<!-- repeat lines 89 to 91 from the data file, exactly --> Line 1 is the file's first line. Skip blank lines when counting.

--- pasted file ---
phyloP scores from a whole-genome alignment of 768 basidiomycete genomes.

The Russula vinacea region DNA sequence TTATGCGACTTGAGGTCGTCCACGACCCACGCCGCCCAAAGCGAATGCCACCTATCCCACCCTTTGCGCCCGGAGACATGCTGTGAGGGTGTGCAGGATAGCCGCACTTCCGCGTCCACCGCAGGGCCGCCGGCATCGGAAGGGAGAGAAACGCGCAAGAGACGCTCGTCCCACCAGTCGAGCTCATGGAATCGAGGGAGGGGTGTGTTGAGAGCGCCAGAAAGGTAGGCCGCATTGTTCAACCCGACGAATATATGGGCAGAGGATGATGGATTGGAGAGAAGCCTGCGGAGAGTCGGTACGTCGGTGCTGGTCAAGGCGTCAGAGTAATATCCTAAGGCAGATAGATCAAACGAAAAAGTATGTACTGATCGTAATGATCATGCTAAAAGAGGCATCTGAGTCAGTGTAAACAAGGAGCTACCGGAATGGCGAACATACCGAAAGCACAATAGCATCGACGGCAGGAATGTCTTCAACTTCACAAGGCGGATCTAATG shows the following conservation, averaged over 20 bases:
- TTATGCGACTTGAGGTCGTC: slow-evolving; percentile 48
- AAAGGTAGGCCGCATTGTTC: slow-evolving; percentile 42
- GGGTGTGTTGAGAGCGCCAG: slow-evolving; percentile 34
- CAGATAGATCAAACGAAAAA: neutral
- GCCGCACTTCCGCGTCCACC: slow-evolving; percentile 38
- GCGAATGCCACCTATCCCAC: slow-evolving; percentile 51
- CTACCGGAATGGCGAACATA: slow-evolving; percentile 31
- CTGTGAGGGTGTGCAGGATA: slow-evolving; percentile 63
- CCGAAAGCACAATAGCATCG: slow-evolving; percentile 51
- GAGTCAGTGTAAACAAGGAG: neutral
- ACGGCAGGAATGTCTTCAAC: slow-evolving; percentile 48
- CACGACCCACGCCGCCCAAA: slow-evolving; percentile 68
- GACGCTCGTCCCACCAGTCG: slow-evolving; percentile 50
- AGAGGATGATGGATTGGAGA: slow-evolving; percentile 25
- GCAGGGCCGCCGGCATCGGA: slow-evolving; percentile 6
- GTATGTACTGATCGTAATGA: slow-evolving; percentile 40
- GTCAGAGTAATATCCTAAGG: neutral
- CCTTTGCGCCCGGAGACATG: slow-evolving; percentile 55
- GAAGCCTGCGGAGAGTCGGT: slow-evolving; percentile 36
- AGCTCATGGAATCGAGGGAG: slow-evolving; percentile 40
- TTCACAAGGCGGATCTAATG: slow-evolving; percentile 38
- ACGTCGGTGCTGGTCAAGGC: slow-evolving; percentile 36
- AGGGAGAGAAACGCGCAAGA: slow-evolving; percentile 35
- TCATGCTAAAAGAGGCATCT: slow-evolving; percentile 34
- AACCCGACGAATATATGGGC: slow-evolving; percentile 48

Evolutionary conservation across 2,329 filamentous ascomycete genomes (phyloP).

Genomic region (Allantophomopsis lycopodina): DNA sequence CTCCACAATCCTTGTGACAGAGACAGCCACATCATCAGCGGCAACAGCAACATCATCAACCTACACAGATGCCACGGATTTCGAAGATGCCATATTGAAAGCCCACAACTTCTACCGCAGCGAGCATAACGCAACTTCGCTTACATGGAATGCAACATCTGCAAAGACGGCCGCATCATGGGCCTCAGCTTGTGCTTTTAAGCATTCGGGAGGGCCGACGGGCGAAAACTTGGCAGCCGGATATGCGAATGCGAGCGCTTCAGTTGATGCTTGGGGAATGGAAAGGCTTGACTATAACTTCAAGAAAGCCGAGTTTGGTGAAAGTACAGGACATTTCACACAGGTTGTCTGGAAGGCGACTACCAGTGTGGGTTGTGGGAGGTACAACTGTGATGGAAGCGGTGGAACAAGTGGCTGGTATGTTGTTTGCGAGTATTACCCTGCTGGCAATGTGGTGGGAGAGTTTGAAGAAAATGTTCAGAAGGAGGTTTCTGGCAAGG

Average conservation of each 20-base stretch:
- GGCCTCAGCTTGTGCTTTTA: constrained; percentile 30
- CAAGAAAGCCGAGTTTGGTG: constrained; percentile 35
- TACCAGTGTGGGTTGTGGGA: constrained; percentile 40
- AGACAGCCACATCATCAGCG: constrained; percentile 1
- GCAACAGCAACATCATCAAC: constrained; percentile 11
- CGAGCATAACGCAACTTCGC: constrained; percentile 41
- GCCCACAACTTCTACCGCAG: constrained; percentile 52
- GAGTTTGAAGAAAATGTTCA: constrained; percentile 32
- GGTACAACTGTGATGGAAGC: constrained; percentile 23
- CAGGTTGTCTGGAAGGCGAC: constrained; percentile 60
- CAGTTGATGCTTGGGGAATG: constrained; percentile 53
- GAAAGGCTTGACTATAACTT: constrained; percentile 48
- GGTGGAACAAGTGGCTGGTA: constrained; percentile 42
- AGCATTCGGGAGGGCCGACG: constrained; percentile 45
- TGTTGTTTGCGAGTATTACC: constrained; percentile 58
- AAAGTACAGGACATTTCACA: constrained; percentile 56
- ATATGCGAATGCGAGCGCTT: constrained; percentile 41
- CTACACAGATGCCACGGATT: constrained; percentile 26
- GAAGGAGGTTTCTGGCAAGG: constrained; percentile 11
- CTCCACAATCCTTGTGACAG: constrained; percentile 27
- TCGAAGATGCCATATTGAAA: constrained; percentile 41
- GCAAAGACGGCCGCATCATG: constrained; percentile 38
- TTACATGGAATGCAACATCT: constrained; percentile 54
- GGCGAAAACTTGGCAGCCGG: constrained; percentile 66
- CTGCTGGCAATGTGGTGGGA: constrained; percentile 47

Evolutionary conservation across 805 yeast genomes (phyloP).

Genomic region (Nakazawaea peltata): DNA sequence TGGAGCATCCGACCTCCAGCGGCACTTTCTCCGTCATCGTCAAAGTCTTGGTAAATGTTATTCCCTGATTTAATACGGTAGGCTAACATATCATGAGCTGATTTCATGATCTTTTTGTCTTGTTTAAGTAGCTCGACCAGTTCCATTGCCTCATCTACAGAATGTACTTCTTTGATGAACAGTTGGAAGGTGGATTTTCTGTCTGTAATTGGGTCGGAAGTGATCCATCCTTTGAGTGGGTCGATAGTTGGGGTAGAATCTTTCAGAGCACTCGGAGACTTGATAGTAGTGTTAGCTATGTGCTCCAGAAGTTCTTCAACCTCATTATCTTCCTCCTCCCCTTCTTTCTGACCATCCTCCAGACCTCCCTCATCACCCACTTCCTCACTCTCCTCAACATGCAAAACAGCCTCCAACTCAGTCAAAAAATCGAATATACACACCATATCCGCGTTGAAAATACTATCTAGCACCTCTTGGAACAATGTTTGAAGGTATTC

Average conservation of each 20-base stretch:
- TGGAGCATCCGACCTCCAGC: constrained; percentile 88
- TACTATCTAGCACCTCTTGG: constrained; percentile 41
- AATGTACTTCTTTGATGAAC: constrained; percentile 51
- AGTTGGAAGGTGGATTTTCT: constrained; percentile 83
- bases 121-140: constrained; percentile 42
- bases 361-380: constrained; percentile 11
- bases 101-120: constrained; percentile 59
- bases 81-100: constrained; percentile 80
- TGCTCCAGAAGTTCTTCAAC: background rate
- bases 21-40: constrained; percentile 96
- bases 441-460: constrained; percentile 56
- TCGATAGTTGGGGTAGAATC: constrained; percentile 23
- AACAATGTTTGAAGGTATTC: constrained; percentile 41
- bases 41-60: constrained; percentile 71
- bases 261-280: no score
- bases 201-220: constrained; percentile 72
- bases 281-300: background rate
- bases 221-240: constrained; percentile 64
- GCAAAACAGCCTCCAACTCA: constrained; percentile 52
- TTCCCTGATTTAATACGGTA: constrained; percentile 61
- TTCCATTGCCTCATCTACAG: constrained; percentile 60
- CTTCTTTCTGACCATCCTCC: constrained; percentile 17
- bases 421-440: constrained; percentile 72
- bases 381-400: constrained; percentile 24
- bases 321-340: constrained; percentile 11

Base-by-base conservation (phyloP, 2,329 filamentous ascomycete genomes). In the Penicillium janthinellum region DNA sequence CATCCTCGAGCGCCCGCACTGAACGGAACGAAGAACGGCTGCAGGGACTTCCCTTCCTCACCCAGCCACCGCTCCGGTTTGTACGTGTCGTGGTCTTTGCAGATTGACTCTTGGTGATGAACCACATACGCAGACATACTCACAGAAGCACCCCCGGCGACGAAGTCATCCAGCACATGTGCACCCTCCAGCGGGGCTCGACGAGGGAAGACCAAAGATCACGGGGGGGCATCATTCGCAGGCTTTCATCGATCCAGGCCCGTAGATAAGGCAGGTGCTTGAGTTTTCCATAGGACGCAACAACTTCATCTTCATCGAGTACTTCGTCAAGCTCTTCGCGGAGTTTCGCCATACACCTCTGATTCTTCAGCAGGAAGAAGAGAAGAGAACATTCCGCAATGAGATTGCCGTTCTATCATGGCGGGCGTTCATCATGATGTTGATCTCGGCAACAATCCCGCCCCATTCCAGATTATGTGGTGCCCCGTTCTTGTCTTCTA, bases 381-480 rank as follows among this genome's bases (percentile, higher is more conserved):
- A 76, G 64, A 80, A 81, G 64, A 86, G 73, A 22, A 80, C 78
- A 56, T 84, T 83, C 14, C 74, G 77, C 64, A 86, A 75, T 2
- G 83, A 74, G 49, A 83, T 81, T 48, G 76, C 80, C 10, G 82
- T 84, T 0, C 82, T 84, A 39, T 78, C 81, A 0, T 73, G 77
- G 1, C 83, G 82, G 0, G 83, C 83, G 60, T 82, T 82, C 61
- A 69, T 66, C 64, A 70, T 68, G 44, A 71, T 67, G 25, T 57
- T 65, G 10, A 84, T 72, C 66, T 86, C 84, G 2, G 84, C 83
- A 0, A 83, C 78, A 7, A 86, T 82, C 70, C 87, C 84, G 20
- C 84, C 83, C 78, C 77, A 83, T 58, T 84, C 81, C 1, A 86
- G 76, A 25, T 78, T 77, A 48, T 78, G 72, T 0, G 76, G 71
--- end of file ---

- G 1, C 83, G 82, G 0, G 83, C 83, G 60, T 82, T 82, C 61
- A 69, T 66, C 64, A 70, T 68, G 44, A 71, T 67, G 25, T 57
- T 65, G 10, A 84, T 72, C 66, T 86, C 84, G 2, G 84, C 83